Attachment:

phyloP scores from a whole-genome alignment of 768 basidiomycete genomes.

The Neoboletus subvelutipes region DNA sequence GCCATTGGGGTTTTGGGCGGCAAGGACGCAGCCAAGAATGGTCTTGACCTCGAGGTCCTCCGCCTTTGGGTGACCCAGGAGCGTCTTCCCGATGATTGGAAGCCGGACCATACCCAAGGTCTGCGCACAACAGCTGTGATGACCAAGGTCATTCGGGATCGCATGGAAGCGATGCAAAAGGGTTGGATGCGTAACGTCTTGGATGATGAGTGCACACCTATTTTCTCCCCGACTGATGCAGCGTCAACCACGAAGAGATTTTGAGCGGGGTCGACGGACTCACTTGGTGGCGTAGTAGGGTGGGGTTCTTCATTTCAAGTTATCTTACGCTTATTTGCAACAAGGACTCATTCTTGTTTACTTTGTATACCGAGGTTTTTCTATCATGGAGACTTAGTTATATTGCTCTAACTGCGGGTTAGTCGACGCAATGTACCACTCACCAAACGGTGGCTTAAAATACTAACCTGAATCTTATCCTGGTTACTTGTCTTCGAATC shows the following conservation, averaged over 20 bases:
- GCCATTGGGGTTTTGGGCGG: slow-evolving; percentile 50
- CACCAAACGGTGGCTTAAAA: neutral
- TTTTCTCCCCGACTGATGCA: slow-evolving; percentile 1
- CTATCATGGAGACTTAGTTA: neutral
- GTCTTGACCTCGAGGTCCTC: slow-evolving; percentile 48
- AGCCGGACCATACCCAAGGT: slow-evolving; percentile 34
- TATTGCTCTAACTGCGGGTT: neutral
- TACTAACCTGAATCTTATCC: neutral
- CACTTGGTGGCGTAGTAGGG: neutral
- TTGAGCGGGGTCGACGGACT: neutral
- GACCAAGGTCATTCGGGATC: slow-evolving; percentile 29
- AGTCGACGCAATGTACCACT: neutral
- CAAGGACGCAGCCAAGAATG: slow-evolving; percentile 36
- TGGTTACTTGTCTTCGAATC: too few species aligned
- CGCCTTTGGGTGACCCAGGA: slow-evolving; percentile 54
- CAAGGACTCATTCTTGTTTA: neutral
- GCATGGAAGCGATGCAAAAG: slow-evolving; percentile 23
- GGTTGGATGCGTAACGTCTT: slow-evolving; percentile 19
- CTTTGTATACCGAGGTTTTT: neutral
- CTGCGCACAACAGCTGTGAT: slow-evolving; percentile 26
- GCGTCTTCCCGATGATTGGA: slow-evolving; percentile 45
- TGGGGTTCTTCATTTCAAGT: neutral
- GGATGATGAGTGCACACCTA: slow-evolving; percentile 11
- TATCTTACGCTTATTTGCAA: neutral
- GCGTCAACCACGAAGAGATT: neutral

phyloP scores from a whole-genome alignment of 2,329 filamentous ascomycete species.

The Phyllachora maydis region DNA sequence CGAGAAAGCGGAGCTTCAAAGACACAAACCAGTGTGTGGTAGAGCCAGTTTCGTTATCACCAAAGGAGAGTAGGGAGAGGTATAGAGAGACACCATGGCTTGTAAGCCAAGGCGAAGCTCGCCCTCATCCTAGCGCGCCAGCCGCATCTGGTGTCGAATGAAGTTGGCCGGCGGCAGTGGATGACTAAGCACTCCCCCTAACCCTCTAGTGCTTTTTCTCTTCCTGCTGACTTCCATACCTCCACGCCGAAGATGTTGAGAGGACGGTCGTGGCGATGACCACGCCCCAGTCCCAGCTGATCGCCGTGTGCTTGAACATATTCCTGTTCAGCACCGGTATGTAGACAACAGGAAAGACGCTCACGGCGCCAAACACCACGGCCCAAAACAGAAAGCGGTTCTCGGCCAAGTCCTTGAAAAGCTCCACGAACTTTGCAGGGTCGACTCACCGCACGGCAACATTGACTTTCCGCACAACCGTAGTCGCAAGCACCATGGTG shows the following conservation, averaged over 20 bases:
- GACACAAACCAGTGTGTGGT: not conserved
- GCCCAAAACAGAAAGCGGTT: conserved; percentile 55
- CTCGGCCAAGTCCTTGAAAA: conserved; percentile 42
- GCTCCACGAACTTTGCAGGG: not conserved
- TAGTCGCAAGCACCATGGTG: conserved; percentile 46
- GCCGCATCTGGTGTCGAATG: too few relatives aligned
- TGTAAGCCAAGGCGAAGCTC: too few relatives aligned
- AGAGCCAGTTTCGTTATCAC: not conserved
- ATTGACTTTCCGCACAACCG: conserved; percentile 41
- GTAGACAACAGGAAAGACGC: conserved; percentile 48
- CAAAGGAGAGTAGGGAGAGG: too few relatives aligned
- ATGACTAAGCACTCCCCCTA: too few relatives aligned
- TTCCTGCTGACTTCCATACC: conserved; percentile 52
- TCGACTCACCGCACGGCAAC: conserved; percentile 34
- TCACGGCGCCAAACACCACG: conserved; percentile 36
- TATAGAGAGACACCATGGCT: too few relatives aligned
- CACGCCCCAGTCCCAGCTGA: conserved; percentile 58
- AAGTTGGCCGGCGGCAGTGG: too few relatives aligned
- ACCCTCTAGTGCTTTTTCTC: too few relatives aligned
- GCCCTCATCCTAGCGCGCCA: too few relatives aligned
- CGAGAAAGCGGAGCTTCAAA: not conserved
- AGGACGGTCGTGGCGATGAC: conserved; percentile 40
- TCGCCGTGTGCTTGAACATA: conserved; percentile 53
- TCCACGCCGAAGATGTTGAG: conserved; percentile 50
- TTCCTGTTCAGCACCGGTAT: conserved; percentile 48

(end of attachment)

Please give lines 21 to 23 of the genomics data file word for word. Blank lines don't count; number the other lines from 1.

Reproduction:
- CTTTGTATACCGAGGTTTTT: neutral
- CTGCGCACAACAGCTGTGAT: slow-evolving; percentile 26
- GCGTCTTCCCGATGATTGGA: slow-evolving; percentile 45